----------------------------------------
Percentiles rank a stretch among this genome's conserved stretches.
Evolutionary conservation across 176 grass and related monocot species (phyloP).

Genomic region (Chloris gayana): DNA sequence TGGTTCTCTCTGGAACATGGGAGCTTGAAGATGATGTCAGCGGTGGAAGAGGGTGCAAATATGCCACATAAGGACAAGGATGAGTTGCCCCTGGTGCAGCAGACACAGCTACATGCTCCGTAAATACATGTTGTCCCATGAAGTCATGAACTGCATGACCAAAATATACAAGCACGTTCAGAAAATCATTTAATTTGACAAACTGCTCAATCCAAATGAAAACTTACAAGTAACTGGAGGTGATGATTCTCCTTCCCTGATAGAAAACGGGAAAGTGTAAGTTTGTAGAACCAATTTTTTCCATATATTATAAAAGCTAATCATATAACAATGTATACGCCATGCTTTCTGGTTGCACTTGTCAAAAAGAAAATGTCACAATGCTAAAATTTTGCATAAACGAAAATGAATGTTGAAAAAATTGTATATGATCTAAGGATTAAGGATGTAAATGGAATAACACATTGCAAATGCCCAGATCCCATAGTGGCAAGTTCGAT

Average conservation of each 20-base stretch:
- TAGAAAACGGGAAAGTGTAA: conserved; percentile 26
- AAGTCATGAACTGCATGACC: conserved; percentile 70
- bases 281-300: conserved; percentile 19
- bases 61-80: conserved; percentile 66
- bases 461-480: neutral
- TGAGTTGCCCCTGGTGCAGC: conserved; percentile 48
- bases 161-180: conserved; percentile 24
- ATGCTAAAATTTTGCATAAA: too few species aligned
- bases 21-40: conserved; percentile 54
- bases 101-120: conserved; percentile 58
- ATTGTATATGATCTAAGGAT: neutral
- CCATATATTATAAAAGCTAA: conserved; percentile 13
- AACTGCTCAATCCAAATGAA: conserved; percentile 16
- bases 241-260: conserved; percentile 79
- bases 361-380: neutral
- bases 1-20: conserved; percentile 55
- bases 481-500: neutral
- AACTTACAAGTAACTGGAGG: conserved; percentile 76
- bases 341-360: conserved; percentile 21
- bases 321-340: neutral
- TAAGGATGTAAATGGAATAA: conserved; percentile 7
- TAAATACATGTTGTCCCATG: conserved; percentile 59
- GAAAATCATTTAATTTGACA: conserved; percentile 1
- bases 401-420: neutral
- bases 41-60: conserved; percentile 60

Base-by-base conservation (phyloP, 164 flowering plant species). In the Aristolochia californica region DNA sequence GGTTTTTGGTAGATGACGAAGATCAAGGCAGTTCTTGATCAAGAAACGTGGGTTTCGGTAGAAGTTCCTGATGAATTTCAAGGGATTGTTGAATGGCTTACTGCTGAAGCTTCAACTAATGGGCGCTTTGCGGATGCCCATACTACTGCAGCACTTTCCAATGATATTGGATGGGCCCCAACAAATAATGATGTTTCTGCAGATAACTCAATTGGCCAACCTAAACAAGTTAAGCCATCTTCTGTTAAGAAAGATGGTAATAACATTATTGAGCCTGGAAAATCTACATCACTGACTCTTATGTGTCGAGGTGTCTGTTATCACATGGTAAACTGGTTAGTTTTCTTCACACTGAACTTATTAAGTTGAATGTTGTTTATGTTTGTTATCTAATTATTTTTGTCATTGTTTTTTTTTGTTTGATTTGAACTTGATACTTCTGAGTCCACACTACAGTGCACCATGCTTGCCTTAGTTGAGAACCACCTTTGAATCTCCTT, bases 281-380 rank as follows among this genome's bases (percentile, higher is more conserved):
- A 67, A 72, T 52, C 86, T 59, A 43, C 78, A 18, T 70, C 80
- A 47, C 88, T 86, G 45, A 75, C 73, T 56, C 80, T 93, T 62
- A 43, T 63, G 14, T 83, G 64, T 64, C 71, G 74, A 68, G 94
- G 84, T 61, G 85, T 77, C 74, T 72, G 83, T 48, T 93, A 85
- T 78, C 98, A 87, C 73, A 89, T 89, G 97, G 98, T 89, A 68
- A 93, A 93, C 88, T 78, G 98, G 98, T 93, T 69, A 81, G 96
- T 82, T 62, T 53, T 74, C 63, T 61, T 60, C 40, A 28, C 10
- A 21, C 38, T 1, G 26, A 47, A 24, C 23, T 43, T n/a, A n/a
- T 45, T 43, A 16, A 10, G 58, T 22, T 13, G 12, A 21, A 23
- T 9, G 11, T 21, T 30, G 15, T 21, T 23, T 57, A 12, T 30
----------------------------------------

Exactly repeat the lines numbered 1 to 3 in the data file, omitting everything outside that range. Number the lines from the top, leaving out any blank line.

Percentiles rank a stretch among this genome's conserved stretches.
Evolutionary conservation across 176 grass and related monocot species (phyloP).

Genomic region (Chloris gayana): DNA sequence TGGTTCTCTCTGGAACATGGGAGCTTGAAGATGATGTCAGCGGTGGAAGAGGGTGCAAATATGCCACATAAGGACAAGGATGAGTTGCCCCTGGTGCAGCAGACACAGCTACATGCTCCGTAAATACATGTTGTCCCATGAAGTCATGAACTGCATGACCAAAATATACAAGCACGTTCAGAAAATCATTTAATTTGACAAACTGCTCAATCCAAATGAAAACTTACAAGTAACTGGAGGTGATGATTCTCCTTCCCTGATAGAAAACGGGAAAGTGTAAGTTTGTAGAACCAATTTTTTCCATATATTATAAAAGCTAATCATATAACAATGTATACGCCATGCTTTCTGGTTGCACTTGTCAAAAAGAAAATGTCACAATGCTAAAATTTTGCATAAACGAAAATGAATGTTGAAAAAATTGTATATGATCTAAGGATTAAGGATGTAAATGGAATAACACATTGCAAATGCCCAGATCCCATAGTGGCAAGTTCGAT